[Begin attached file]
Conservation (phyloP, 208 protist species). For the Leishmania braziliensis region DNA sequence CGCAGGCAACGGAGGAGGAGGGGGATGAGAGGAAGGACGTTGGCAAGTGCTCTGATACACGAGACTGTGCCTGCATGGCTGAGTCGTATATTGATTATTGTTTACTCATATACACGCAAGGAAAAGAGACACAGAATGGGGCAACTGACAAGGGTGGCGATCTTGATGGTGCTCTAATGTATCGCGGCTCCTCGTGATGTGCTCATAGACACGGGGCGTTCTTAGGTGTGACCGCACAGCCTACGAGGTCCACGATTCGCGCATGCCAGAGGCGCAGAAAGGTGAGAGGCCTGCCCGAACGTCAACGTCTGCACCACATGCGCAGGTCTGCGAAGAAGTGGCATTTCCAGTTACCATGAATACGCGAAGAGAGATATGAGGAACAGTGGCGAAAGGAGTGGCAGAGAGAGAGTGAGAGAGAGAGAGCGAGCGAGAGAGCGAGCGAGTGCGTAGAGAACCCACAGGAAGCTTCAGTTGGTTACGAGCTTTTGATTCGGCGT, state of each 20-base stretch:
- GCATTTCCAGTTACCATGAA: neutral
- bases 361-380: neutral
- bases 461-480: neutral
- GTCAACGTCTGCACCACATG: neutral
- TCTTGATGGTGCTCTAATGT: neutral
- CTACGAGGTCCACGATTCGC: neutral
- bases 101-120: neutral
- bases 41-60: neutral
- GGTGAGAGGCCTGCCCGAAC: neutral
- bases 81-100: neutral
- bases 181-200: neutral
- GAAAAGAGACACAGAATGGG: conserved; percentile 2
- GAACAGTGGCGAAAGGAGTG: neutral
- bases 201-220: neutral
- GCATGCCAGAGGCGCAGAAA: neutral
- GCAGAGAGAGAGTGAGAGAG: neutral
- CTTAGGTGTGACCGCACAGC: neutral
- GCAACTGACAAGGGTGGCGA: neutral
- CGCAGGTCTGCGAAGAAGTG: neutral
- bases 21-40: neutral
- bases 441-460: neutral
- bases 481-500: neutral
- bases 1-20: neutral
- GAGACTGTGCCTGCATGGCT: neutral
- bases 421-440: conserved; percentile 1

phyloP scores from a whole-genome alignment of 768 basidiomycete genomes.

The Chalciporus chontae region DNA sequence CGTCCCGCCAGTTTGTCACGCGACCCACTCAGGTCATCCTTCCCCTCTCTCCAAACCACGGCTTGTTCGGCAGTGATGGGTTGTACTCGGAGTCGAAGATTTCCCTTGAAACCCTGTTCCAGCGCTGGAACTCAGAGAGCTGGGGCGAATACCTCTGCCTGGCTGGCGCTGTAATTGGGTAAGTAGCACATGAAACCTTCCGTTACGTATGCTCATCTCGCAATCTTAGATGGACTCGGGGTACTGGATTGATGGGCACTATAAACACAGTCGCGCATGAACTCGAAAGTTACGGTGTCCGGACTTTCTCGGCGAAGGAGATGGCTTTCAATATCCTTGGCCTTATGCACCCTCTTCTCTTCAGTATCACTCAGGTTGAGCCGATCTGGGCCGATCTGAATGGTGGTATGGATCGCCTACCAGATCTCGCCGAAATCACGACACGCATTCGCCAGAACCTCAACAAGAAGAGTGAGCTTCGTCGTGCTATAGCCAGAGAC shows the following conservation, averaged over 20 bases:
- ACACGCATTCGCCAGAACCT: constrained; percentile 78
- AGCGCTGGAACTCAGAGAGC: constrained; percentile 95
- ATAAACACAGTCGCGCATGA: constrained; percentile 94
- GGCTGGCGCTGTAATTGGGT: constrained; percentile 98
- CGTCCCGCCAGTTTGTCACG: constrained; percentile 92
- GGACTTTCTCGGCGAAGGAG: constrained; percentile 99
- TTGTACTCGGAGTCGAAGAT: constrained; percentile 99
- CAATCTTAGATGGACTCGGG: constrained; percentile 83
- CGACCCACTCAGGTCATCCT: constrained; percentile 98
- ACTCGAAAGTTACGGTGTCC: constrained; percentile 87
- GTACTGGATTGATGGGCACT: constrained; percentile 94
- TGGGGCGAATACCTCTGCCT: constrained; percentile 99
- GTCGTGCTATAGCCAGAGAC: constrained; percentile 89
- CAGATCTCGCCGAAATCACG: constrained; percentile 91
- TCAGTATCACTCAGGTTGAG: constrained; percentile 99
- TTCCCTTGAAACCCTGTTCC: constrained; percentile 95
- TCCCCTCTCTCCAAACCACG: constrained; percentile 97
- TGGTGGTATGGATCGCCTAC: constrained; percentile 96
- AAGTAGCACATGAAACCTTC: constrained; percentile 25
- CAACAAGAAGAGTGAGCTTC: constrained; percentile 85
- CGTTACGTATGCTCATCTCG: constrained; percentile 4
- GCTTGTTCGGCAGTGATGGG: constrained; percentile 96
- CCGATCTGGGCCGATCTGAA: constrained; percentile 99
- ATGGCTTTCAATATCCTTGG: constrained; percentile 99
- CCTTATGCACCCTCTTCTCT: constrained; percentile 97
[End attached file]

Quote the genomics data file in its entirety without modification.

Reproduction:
Conservation (phyloP, 208 protist species). For the Leishmania braziliensis region DNA sequence CGCAGGCAACGGAGGAGGAGGGGGATGAGAGGAAGGACGTTGGCAAGTGCTCTGATACACGAGACTGTGCCTGCATGGCTGAGTCGTATATTGATTATTGTTTACTCATATACACGCAAGGAAAAGAGACACAGAATGGGGCAACTGACAAGGGTGGCGATCTTGATGGTGCTCTAATGTATCGCGGCTCCTCGTGATGTGCTCATAGACACGGGGCGTTCTTAGGTGTGACCGCACAGCCTACGAGGTCCACGATTCGCGCATGCCAGAGGCGCAGAAAGGTGAGAGGCCTGCCCGAACGTCAACGTCTGCACCACATGCGCAGGTCTGCGAAGAAGTGGCATTTCCAGTTACCATGAATACGCGAAGAGAGATATGAGGAACAGTGGCGAAAGGAGTGGCAGAGAGAGAGTGAGAGAGAGAGAGCGAGCGAGAGAGCGAGCGAGTGCGTAGAGAACCCACAGGAAGCTTCAGTTGGTTACGAGCTTTTGATTCGGCGT, state of each 20-base stretch:
- GCATTTCCAGTTACCATGAA: neutral
- bases 361-380: neutral
- bases 461-480: neutral
- GTCAACGTCTGCACCACATG: neutral
- TCTTGATGGTGCTCTAATGT: neutral
- CTACGAGGTCCACGATTCGC: neutral
- bases 101-120: neutral
- bases 41-60: neutral
- GGTGAGAGGCCTGCCCGAAC: neutral
- bases 81-100: neutral
- bases 181-200: neutral
- GAAAAGAGACACAGAATGGG: conserved; percentile 2
- GAACAGTGGCGAAAGGAGTG: neutral
- bases 201-220: neutral
- GCATGCCAGAGGCGCAGAAA: neutral
- GCAGAGAGAGAGTGAGAGAG: neutral
- CTTAGGTGTGACCGCACAGC: neutral
- GCAACTGACAAGGGTGGCGA: neutral
- CGCAGGTCTGCGAAGAAGTG: neutral
- bases 21-40: neutral
- bases 441-460: neutral
- bases 481-500: neutral
- bases 1-20: neutral
- GAGACTGTGCCTGCATGGCT: neutral
- bases 421-440: conserved; percentile 1

phyloP scores from a whole-genome alignment of 768 basidiomycete genomes.

The Chalciporus chontae region DNA sequence CGTCCCGCCAGTTTGTCACGCGACCCACTCAGGTCATCCTTCCCCTCTCTCCAAACCACGGCTTGTTCGGCAGTGATGGGTTGTACTCGGAGTCGAAGATTTCCCTTGAAACCCTGTTCCAGCGCTGGAACTCAGAGAGCTGGGGCGAATACCTCTGCCTGGCTGGCGCTGTAATTGGGTAAGTAGCACATGAAACCTTCCGTTACGTATGCTCATCTCGCAATCTTAGATGGACTCGGGGTACTGGATTGATGGGCACTATAAACACAGTCGCGCATGAACTCGAAAGTTACGGTGTCCGGACTTTCTCGGCGAAGGAGATGGCTTTCAATATCCTTGGCCTTATGCACCCTCTTCTCTTCAGTATCACTCAGGTTGAGCCGATCTGGGCCGATCTGAATGGTGGTATGGATCGCCTACCAGATCTCGCCGAAATCACGACACGCATTCGCCAGAACCTCAACAAGAAGAGTGAGCTTCGTCGTGCTATAGCCAGAGAC shows the following conservation, averaged over 20 bases:
- ACACGCATTCGCCAGAACCT: constrained; percentile 78
- AGCGCTGGAACTCAGAGAGC: constrained; percentile 95
- ATAAACACAGTCGCGCATGA: constrained; percentile 94
- GGCTGGCGCTGTAATTGGGT: constrained; percentile 98
- CGTCCCGCCAGTTTGTCACG: constrained; percentile 92
- GGACTTTCTCGGCGAAGGAG: constrained; percentile 99
- TTGTACTCGGAGTCGAAGAT: constrained; percentile 99
- CAATCTTAGATGGACTCGGG: constrained; percentile 83
- CGACCCACTCAGGTCATCCT: constrained; percentile 98
- ACTCGAAAGTTACGGTGTCC: constrained; percentile 87
- GTACTGGATTGATGGGCACT: constrained; percentile 94
- TGGGGCGAATACCTCTGCCT: constrained; percentile 99
- GTCGTGCTATAGCCAGAGAC: constrained; percentile 89
- CAGATCTCGCCGAAATCACG: constrained; percentile 91
- TCAGTATCACTCAGGTTGAG: constrained; percentile 99
- TTCCCTTGAAACCCTGTTCC: constrained; percentile 95
- TCCCCTCTCTCCAAACCACG: constrained; percentile 97
- TGGTGGTATGGATCGCCTAC: constrained; percentile 96
- AAGTAGCACATGAAACCTTC: constrained; percentile 25
- CAACAAGAAGAGTGAGCTTC: constrained; percentile 85
- CGTTACGTATGCTCATCTCG: constrained; percentile 4
- GCTTGTTCGGCAGTGATGGG: constrained; percentile 96
- CCGATCTGGGCCGATCTGAA: constrained; percentile 99
- ATGGCTTTCAATATCCTTGG: constrained; percentile 99
- CCTTATGCACCCTCTTCTCT: constrained; percentile 97